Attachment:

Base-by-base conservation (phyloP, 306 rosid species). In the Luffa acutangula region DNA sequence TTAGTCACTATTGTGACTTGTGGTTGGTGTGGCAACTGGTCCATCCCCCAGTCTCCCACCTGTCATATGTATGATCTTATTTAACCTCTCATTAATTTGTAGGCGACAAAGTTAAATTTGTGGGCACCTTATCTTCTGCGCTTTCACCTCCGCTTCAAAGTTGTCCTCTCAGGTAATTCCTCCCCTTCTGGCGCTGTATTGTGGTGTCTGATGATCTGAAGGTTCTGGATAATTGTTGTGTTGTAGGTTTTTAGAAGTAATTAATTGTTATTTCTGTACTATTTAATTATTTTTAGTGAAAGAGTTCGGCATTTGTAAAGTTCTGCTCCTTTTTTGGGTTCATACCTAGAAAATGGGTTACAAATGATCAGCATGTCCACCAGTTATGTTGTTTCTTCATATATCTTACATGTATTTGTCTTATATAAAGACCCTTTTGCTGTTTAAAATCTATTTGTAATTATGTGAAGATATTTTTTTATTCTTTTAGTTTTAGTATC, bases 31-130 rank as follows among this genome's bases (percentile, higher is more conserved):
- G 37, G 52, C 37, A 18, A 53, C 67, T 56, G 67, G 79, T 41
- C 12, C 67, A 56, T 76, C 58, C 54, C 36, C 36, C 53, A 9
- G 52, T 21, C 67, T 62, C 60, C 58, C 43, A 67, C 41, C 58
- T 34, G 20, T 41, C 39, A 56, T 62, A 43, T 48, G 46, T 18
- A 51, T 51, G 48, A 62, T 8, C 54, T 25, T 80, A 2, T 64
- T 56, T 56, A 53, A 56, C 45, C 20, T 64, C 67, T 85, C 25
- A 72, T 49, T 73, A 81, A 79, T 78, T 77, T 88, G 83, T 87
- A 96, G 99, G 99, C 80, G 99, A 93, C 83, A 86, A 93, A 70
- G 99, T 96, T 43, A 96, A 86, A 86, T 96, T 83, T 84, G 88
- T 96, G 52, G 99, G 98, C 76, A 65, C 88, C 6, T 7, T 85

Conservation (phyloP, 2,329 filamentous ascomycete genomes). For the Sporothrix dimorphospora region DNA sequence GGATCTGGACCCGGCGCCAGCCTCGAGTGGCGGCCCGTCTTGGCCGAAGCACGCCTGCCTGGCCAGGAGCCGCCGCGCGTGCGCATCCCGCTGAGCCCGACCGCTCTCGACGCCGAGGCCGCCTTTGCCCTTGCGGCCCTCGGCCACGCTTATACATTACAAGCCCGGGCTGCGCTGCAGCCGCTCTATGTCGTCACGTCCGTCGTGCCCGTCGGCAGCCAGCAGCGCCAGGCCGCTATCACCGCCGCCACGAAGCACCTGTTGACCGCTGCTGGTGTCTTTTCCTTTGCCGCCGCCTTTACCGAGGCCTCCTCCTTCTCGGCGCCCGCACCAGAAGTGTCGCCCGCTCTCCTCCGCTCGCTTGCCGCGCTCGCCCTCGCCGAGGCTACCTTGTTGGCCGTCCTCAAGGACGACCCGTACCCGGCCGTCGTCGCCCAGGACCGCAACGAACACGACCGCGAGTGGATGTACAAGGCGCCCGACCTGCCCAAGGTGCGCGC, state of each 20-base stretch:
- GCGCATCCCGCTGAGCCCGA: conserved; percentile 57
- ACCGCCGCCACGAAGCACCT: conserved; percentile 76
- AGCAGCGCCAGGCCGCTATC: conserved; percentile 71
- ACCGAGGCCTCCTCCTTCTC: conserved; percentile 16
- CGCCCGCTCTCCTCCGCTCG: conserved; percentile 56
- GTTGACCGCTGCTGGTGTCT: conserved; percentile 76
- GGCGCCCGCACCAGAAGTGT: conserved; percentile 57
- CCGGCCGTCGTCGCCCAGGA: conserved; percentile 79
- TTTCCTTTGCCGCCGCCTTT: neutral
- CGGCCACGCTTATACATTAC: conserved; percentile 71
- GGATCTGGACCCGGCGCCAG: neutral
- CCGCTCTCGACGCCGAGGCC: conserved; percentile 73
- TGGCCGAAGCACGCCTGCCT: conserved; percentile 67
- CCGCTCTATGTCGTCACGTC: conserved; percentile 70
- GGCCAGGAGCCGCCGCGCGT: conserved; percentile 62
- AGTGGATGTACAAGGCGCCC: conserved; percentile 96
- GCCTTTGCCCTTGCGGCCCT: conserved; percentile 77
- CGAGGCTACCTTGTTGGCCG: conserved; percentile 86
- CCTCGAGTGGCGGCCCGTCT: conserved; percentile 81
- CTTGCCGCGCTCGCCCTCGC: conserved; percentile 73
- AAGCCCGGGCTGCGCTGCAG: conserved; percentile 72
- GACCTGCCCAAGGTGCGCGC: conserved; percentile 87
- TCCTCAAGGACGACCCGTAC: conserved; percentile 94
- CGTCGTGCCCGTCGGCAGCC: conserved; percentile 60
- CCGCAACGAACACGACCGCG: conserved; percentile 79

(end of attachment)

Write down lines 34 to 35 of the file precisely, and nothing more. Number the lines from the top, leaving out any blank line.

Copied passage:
- GACCTGCCCAAGGTGCGCGC: conserved; percentile 87
- TCCTCAAGGACGACCCGTAC: conserved; percentile 94